The Avalanche City Instagram page paints an enviable picture - cute pets, interesting instruments, domestic delights, and attractive vistas. Visiting Dave Baxter's home and studio, it's evident that good taste carries through beyond the digital world.
It's by no means grandiose, just a neat and tidy home reflecting two artfully talented people who enjoy the crafts of bygone eras.
Even his home studio - which is dubbed The Treehouse, as the wee nook sits up some stairs and has a window looking into a tree - is pretty, despite being stripped-back and small. It contains a few curiosities: a hammered dulcimer, a couple of vintage amps, a suitcase kick drum, and a small selection of guitars.
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"I'm a bit of a hoarder I guess," he says with a laugh. "I like collecting, and I have family members looking out for them at garage sales and auctions. It's just a nice way to add extra textures to songs. And I like playing with all the variants you have with a physical instrument - where you put it, and where you put the mic."
But despite this seemingly rather ideal set-up, the second Avalanche City album did not come easy. The beautifully tasteful Instagram page unsurprisingly doesn't point to the many creative frustrations and doubts of the last four years.
"It's more about the mind game this time round. I think with the first album, I wasn't on a label, I didn't have any fans, it was just 'this is a project I'm going to do for me', and it was fun. But now, I'm thinking, 'okay, people are going to listen to this album', and that's the mind game right there, because if you're trying to write songs with those thoughts running round in your brain, that's the worst place to write from."
His main issue was harnessing that original openness once more.
"I think the tendency when you know that people are going to listen to your music, is to de-personalise it. And as soon as you start to do that, things can sound a bit false. I remember a year or so back, I was on the couch listening to my proposed new album, and it just didn't sound quite right, and I ended scrapping pretty much all of the songs."
Baxter became an expert in "killing his darlings", with some songs re-recorded two or three times, and others axed completely.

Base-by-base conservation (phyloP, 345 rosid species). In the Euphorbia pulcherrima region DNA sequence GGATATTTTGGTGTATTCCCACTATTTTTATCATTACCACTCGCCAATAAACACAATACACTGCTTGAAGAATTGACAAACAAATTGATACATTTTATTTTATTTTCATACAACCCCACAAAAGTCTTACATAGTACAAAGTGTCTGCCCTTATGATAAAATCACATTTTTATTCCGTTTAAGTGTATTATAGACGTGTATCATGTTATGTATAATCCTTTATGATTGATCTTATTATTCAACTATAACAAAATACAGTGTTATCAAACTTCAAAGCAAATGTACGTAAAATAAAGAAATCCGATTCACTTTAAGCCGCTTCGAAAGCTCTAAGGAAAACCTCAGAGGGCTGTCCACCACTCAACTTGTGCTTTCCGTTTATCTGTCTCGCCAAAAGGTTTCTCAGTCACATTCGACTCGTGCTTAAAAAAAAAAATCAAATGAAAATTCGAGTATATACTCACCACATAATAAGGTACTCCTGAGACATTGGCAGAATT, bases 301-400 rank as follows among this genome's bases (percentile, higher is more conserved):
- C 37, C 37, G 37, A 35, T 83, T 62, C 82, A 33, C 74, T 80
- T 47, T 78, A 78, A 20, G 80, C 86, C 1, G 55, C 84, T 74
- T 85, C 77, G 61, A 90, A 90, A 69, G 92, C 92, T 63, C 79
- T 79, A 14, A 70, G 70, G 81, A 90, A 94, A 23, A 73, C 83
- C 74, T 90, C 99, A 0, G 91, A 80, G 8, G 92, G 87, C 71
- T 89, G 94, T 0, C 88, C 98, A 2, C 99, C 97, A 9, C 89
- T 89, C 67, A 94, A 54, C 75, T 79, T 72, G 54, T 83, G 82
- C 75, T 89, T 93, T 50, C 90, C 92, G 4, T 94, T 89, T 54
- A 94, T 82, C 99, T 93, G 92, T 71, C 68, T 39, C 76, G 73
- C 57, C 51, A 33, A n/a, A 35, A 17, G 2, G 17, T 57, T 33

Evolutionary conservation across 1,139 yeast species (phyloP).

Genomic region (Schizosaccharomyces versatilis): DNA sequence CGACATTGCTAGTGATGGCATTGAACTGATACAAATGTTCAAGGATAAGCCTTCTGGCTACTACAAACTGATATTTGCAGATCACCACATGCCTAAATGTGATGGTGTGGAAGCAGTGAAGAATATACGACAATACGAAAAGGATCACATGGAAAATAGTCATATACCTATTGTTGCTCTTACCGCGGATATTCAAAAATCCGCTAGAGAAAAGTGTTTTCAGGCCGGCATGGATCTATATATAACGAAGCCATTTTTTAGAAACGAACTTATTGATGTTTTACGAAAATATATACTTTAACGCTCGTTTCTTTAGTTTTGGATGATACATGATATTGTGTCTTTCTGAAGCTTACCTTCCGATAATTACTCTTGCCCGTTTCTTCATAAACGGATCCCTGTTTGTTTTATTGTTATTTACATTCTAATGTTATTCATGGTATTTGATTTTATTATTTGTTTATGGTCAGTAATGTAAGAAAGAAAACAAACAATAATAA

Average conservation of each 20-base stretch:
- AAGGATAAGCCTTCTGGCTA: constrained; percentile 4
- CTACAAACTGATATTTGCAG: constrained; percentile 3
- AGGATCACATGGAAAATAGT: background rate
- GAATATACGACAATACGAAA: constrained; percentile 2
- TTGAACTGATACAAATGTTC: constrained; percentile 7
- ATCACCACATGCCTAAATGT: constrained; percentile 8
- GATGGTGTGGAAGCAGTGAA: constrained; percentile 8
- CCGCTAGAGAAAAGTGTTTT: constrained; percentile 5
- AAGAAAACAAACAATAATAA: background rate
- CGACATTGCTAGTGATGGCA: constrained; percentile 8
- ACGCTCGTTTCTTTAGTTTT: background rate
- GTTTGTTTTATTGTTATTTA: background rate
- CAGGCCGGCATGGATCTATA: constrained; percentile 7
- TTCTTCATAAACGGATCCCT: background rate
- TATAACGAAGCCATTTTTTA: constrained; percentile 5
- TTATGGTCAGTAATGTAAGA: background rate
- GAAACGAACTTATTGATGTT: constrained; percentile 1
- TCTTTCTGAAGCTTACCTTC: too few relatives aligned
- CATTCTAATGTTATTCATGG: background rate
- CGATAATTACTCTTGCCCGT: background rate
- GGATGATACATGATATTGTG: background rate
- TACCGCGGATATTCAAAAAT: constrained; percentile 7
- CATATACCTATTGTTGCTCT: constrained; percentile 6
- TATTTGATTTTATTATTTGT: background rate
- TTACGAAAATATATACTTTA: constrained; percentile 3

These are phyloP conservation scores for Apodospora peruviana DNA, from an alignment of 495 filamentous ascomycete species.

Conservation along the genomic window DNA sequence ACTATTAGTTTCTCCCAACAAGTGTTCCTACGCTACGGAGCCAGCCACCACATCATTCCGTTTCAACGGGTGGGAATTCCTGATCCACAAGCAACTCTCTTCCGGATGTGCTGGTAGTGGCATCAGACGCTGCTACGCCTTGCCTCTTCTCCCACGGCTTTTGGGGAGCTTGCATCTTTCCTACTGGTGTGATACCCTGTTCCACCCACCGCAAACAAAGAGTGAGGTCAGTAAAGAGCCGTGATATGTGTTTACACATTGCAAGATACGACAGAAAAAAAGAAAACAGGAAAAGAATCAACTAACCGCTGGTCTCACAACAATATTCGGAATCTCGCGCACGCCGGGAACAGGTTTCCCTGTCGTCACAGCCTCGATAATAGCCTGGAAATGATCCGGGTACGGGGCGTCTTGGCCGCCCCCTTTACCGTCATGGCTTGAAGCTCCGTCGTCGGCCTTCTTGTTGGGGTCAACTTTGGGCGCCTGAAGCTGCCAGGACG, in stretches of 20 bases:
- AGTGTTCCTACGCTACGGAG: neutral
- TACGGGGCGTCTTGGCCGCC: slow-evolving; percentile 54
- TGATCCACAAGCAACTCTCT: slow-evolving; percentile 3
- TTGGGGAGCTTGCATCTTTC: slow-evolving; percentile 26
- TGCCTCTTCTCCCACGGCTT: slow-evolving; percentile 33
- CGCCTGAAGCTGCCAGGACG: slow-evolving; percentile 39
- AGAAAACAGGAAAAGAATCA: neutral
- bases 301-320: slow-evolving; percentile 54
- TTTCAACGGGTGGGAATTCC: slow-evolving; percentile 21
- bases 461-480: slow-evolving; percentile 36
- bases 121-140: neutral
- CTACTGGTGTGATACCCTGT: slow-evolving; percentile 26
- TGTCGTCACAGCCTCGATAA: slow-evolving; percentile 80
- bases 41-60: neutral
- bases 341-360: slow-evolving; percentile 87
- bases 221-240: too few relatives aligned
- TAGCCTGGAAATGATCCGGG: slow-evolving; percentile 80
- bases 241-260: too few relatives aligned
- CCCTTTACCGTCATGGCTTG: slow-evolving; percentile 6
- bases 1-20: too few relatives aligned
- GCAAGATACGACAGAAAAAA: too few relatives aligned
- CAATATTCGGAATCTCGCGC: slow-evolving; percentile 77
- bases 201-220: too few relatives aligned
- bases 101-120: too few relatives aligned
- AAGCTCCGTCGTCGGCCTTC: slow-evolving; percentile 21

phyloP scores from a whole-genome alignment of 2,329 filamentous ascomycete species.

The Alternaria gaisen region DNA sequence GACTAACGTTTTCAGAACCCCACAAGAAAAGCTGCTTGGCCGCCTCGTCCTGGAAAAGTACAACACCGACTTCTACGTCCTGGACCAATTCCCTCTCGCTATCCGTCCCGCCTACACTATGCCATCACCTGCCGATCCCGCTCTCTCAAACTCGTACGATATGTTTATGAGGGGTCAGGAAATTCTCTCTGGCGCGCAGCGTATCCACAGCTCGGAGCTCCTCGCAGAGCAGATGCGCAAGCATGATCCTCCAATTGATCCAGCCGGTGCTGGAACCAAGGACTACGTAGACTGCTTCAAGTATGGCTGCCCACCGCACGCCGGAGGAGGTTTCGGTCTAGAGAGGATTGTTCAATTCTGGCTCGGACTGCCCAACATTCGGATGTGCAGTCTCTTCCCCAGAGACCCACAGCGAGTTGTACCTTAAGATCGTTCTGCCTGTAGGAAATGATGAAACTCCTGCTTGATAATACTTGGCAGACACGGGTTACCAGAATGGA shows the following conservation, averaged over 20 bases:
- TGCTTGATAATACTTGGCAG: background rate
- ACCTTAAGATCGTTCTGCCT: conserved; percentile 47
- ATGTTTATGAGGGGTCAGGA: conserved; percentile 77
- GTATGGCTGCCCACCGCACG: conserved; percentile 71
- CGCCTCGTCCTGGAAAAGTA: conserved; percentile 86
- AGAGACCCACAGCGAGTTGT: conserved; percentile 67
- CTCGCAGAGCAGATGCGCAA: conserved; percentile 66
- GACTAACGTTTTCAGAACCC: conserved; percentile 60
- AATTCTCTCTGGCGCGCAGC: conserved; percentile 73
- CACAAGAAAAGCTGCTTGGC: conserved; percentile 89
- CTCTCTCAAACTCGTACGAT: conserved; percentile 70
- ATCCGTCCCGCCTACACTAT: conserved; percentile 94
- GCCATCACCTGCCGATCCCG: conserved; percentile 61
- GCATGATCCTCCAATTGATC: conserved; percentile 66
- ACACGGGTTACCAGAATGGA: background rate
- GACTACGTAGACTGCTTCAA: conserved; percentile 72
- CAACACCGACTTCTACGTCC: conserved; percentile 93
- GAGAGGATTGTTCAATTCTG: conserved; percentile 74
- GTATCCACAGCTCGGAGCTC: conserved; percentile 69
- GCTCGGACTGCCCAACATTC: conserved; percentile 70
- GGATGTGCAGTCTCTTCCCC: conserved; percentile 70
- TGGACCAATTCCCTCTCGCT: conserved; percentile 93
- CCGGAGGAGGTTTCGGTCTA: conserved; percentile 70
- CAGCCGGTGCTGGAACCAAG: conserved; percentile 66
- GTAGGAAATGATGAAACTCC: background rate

"I can be quite brutal," he laughs, "but that's why it was great to have my own space, and to work on my own. Because if you have an engineer or producer or whole bunch of other people involved, it would be really hard to keep asking them to re-record things, after three times."
He did get a few friends to come and play drums or horns or piano, but Baxter's key collaborator this time was Chris Walla - best known as the former guitarist and songwriter for beloved American indie band Death Cab For Cutie.
"I was a massive Death Cab fan when I was a kid, and when I asked, 'If I could get anyone in the world to mix my stuff, who would that be?' it was him.
"I just love the way he approaches music. Plenty of people can clean things up and make them sound beautiful, but he just gets inside the music, and he's got no ego. So when he agreed it was a no-brainer really."
The result is an album that will be familiar and welcome to any fans of Our New Life Above Ground, but with more space and texture, a more cinematic feel, and a touch more melancholy. The first single, Inside Out (which has jumped into the top 20 singles chart), was actually written last, and is about a friend's wrestle with heartbreak.
"I definitely don't think I could put a song that intense about my own relationship out there," he laughs (Baxter is happily married).
"But it still wasn't an easy song to write, it was pretty raw."
"I feel like I'm the spitting image of a tortured artist sometimes," he chuckles. "Every aspect of a song gets agonised over until it's released to the world. I'm forever adjusting lyrics and second-guessing myself."
But he loves it. Whether or not any of the songs on this album emulate the success of Love Love Love, which won him the 2011 Silver Scroll Award, and garnered international interest and various ad syncs, Baxter will be happy to just keep writing.
"Doing music full-time has been my only dream, basically. I don't want superstardom. I'm not complaining but I don't actively enjoy people whispering about me in the next aisle at the supermarket, so that's never an aim.
"Really I just want to be able to write music and play shows, and hope that people like my music."
Who: Dave Baxter aka Avalanche City
What: Second album We Are For The Wild Places, out Friday.
Where and when: Tour dates to be announced soon